Groceries Code Adjudicator Bill has second reading

23 May 2012

The Groceries Code Adjudicator Bill had its second reading - the first chance for members to discuss main aspects on the bill - in the House of Lords yesterday (Tuesday 22 May)

The debate, with 19 listed speakers, was opened by Baroness Wilcox (Conservative). She outlined the main reasons for the bill: 'The purpose of the bill is to establish a groceries code adjudicator to enforce the groceries code and ensure that large supermarket retailers treat their suppliers fairly and lawfully,' she explained.

Lord Grantchester (Labour) has a special interest in the rural economy and has past experience as chairman of a farmer-controlled co-operative supplying milk and other dairy products to major retailers.

He highlighted the need for this new legislation. 'Today brings a major step forward in the implementation of a more honest and transparent regime in the relationship between the major retailers and their suppliers,' he said.

The Earl of Sandwich, who is a member of the National Farmer's Union and has experience with fair trade organisations such as Traidcraft and the Fair Trade Foundation, declared his close interest in the bill.

He supported the smaller suppliers in his speech: 'From small beginnings, these organisations have made tremendous inroads into our supermarkets in recent years. I also know it has been an uphill struggle for some of them, just as it has for small farmers and milk producers, who often operate just the wrong side of the price margins. It means everything to them to get this sort of guarantee,' he said.

Other speakers included Baroness Byford (Conservative), a former spokesperson for food, farming and rural affarirs and Lord Razzall (Liberal Democrat), a former spokesperson for trade and industry/business, enterprise and regulatory reform.

The bill has been 'committed' to the next stage (committee stage) and members must now agree a suggested order to discuss parts of the bill (clauses and schedules).

About the bill

The bill, which was introduced in the House of Lords at first reading stage on 10 May, examines the practices of larger supermarket chains with their suppliers, including farmers and small-scale producers.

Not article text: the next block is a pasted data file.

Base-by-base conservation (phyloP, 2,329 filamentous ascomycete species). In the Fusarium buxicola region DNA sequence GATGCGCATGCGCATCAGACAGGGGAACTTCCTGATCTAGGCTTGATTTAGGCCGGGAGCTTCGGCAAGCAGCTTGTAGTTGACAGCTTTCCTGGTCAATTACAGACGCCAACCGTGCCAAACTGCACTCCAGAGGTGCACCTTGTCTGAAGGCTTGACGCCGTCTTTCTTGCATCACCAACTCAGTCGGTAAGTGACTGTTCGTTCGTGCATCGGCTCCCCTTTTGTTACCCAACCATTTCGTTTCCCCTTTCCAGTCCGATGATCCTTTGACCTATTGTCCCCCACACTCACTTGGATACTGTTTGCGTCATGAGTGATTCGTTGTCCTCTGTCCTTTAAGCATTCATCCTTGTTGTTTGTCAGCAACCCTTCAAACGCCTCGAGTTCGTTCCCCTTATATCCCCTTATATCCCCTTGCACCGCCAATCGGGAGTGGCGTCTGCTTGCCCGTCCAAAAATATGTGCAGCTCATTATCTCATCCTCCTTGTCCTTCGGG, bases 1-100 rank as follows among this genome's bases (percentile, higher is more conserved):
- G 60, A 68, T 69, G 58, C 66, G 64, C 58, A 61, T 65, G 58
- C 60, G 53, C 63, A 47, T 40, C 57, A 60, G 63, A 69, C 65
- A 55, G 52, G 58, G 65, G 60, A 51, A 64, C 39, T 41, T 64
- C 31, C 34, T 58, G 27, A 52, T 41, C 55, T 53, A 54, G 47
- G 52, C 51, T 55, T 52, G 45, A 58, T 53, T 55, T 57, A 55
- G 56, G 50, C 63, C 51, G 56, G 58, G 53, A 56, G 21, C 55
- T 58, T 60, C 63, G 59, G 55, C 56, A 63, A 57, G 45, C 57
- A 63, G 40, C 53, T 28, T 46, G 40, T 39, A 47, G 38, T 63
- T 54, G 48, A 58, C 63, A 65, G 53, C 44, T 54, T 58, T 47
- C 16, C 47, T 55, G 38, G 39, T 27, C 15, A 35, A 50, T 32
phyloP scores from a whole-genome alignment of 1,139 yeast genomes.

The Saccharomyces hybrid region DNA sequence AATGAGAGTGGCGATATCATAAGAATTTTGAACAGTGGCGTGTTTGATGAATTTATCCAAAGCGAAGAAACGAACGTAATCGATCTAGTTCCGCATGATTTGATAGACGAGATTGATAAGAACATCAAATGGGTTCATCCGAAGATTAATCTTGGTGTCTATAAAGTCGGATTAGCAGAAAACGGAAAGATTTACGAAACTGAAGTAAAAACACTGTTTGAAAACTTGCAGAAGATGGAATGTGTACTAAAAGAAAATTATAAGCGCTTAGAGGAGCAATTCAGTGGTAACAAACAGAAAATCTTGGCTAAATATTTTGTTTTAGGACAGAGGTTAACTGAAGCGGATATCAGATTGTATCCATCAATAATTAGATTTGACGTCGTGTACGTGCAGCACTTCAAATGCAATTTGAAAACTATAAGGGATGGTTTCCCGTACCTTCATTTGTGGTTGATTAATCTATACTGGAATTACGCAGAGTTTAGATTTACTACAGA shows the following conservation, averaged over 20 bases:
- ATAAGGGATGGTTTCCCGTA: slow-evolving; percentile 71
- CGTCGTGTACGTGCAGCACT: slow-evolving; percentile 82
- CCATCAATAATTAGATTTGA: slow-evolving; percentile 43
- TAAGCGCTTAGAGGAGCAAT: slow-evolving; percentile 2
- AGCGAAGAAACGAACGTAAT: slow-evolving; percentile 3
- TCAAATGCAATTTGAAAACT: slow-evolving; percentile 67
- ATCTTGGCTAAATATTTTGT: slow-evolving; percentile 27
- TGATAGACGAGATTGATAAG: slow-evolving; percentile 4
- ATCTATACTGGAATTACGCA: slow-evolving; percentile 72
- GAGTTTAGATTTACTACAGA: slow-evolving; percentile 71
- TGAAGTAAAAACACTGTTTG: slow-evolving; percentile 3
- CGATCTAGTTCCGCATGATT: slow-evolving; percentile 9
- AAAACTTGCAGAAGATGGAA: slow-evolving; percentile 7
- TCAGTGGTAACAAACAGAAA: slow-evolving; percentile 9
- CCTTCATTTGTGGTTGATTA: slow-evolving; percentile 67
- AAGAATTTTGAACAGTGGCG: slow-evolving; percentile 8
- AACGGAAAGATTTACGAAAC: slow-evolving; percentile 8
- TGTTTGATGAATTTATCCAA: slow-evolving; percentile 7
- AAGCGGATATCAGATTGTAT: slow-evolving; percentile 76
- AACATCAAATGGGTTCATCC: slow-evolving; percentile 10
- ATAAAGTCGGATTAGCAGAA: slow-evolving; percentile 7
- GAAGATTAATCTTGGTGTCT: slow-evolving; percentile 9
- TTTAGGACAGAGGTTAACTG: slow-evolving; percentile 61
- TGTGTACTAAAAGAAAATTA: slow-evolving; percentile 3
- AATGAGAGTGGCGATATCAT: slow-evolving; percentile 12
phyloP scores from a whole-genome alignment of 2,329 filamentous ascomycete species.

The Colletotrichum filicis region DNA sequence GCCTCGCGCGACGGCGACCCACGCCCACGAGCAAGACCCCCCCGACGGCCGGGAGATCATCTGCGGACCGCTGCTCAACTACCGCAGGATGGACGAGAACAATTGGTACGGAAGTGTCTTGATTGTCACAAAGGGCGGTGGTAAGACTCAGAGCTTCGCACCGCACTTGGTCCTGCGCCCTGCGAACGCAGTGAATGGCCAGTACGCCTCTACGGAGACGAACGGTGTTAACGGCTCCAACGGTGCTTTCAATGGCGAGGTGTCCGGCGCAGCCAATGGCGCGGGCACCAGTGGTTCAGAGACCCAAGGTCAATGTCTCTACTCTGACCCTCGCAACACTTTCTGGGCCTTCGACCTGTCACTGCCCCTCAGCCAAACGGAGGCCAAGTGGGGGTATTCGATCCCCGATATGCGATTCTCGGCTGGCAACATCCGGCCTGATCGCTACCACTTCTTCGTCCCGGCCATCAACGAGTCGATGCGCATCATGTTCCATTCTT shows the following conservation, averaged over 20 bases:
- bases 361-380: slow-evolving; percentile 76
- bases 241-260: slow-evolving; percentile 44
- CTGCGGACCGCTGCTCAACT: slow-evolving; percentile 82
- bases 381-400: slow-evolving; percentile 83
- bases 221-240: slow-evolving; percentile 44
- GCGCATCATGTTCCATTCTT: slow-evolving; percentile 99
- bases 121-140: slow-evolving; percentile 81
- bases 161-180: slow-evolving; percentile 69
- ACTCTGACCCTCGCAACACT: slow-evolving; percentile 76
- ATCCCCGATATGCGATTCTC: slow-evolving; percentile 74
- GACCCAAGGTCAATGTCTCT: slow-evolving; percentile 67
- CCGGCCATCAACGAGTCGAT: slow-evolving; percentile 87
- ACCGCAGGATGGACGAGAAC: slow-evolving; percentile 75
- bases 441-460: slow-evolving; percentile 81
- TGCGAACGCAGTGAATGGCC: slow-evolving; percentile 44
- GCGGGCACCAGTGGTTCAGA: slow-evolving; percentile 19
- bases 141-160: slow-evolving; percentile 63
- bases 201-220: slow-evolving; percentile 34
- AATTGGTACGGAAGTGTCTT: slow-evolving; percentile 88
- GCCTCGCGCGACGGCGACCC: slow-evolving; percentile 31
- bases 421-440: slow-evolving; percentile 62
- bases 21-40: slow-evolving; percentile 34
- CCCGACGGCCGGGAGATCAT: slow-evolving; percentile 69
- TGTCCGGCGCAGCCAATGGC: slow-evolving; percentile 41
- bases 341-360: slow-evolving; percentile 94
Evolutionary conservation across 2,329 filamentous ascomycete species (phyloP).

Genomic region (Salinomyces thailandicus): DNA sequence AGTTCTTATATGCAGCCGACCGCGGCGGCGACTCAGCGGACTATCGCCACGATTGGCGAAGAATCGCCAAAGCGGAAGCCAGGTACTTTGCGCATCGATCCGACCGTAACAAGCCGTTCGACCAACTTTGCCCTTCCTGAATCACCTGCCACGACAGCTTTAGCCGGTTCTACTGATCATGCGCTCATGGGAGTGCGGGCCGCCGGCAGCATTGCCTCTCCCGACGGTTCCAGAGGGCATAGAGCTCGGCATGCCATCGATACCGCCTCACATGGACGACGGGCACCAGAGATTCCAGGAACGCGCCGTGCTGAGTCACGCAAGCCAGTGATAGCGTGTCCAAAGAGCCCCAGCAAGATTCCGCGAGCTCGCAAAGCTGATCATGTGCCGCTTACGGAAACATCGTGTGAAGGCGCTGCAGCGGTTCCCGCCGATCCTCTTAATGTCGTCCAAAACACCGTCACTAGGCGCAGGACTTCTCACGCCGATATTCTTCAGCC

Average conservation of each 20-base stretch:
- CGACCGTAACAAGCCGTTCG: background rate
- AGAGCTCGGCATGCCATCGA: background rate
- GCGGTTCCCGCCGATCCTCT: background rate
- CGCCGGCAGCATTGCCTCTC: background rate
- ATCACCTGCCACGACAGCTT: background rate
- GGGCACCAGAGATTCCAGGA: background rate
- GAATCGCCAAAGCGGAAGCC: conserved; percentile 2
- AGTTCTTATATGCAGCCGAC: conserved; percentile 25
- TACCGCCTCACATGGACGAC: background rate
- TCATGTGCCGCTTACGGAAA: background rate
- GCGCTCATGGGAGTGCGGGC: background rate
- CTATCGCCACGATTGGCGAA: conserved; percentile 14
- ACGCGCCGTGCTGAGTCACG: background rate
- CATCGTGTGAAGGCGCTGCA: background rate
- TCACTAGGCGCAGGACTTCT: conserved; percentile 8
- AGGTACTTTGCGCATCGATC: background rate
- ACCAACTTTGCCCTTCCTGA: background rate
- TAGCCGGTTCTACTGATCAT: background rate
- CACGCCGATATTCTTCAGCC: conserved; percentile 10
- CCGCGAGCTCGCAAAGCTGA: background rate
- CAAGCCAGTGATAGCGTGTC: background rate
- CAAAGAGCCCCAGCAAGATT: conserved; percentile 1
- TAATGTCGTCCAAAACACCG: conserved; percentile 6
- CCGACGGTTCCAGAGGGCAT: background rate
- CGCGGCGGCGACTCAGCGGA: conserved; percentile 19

It follows concerns raised in a report published by the Competition Commission in 2008, that retailers were demanding retrospective charges from suppliers and altering contractual arrangements.

The new groceries code applies to the UK's ten 'large' retailers with a turnover of more than one billion pounds in groceries. The code will ensure that retailers:

  • deal fairly and lawfully with suppliers
  • do not vary supply agreements retrospectively
  • pay suppliers within a reasonable time.

Next stage: Committee stage

Detailed line by line examination of the separate parts (clauses and schedules) of the bill takes place during committee stage. Any member of the Lords can take part.

It usually starts no fewer than two weeks after the second reading and can last for one to eight days or more.

The day before committee stage starts, amendments (changes) are published in a marshalled list – in which all the amendments are placed in order. Amendments on related subjects are grouped together and a list (groupings of amendments) is published on the day.

During committee stage every clause of the Bill has to be agreed to and votes on the amendments can take place. All proposed amendments can be discussed and there is no time limit – or guillotine - on discussion of amendments.

What is second reading stage?

Second reading is the first opportunity for members of the Lords to debate the main principles and purpose of the bill and to flag up concerns and areas where they think changes (amendments) are needed.

Before second reading takes place, a list of speakers for the second reading debate is opened and interested members add their names to it.

The government minister, spokesperson or a member of the Lords responsible for the bill opens the debate.

Any member can speak in the debate so this stage can indicate those members particularly interested in the bill - or a particular aspect of it - and those who are most likely to be involved in amending the bill at later stages.

Second reading debates usually last for a few hours but sometimes stretch over a couple of days.

Further information

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